Exposing the natural life in a churchyard: Conference
25th June 2019
A conference funded by National Lottery players, on managing churchyards for the benefit of wildlife and communities will take place next month in Potton, Bedfordshire where the council-managed churchyard underwent just such a transformation in recent years. The Council achieved this with input from the Diocese of St Albans Living Churchyards project and the Vicar of St Mary the Virgin, Potton.
Back in 2016 Potton Town Council instigated a new mowing regime for St Mary’s Churchyard to reduce the number of cuts in some areas, in order to promote wildflower growth.
“Initial results were patchy with wildflowers coming through wonderfully well in some areas, but in others long ‘rank’ grass developed which was not an improvement.” The new mowing regime wasn’t popular with some members of the community and the town council was remindedby the vicar of their responsibility to maintain the closed churchyard at St Mary’s church in a “decent and fitting manner”.
Subsequently in conjunction with the vicar, the Reverend Gill Smith, and the churchwardens the St Albans Dioceses Living Churchyards team was approached for help and advice. Gill and the churchwardens agreed that the grass could miss one cut in June 2017 to allow all the plants to grow. This would allow a full plant survey to be carried out by the local Wildlife Trust, which yielded exciting results. The churchyard was blessed with an abundance of Wild Clary, a rare plant in this neck of the woods, alongside many other species of interest and value.
With help from local Wildlife Trusts and the Living Churchyards project a further mowing regime was drawn up. Gill and the churchwardens agreed a Spring 2018 start that would encourage the wildflowers and maintain and enhance the churchyard’s serenity and beauty. Its aims were to create a wonderful contemplative area, allow the flora to grow and improve and ensure visitors knew the church was loved and in harmony with its surroundings.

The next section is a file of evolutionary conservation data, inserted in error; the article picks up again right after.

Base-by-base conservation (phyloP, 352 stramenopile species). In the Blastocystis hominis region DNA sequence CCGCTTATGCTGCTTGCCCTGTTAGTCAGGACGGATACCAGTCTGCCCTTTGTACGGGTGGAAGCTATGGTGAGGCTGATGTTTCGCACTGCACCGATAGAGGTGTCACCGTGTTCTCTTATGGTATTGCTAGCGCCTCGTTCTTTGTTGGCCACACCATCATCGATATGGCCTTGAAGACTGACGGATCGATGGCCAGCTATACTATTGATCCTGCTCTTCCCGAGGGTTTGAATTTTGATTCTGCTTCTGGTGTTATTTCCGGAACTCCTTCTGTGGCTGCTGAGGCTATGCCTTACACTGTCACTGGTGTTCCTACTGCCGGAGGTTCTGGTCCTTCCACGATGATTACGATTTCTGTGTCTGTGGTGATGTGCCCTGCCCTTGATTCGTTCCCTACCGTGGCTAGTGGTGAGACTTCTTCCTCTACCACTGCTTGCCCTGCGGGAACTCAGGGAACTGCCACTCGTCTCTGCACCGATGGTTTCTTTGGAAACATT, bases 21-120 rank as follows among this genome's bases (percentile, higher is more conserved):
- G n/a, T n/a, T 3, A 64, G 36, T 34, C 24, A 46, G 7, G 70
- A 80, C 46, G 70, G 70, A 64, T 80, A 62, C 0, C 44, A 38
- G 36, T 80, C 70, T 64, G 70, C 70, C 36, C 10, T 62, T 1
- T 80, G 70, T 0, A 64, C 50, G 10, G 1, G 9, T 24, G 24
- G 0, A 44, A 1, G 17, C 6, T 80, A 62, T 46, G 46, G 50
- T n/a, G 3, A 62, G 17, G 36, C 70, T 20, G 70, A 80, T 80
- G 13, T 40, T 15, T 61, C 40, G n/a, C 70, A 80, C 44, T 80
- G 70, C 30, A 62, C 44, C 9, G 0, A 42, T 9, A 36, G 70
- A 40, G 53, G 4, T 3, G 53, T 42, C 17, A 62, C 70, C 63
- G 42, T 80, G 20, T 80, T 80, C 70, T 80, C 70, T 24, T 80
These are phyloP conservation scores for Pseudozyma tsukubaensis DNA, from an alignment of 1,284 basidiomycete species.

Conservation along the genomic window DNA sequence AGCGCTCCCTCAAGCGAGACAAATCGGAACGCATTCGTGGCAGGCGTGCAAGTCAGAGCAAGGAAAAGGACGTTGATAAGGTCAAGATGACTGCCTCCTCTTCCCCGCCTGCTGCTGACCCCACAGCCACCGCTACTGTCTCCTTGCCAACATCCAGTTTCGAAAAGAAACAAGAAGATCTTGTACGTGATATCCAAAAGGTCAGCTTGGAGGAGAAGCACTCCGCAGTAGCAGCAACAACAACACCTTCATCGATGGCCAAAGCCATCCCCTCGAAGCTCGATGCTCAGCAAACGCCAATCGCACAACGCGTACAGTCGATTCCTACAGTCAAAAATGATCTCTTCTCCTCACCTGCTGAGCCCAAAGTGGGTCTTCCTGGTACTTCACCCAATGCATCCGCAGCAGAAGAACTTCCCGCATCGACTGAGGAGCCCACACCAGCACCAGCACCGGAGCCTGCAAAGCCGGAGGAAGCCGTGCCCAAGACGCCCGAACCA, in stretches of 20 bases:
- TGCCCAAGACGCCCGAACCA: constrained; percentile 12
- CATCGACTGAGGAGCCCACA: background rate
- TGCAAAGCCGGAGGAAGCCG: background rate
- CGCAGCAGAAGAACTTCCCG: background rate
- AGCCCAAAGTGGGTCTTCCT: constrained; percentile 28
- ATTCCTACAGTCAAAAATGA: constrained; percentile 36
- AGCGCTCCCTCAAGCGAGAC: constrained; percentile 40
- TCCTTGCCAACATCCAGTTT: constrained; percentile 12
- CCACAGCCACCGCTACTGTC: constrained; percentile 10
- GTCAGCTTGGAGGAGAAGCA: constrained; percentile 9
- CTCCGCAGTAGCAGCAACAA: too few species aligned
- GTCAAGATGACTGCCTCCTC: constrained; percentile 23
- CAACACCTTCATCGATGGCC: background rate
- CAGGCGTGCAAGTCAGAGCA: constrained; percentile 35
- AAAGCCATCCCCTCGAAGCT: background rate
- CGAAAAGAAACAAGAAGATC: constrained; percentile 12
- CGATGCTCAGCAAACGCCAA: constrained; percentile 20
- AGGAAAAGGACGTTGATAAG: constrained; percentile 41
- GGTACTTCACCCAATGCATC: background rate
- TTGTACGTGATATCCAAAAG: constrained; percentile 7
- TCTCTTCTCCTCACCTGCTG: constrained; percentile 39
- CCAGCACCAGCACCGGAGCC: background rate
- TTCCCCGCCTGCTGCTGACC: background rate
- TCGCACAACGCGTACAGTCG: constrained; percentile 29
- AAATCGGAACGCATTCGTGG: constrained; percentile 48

Angus MacDonald, Chairman of Potton Town Council, had this to say: “The churchyard has never looked better. In the spring so many flowers now bloom and the compliments, not least from Gill, have made the effort of getting it started well worth it.”
Laura Downton from Bedfordshire Wildlife Trust says: “The work at Potton churchyard is a fantastic example of how we can all work together to enhance the interests of local wildlife while making spaces nicer for people to enjoy. Wild Clary, an uncommon plant in Bedfordshire, is flourishing under the new management.”
The mowing regime continues and the town council are now managing other areas of grass around the town to encourage flowers in verges and the parks.
The Revd Gill Smith said: “Churchyards have a lot of roles and the Living Churchyards project shows us how best to care for them to benefit wildlife and local communities at the same time bearing in mind the needs of worshippers, bereaved families and visitors to graves.”
Anyone interested in the management of churchyards, cemeteries or other enclosed grassy spaces will benefit from this free all-day conference in Potton on 13th July.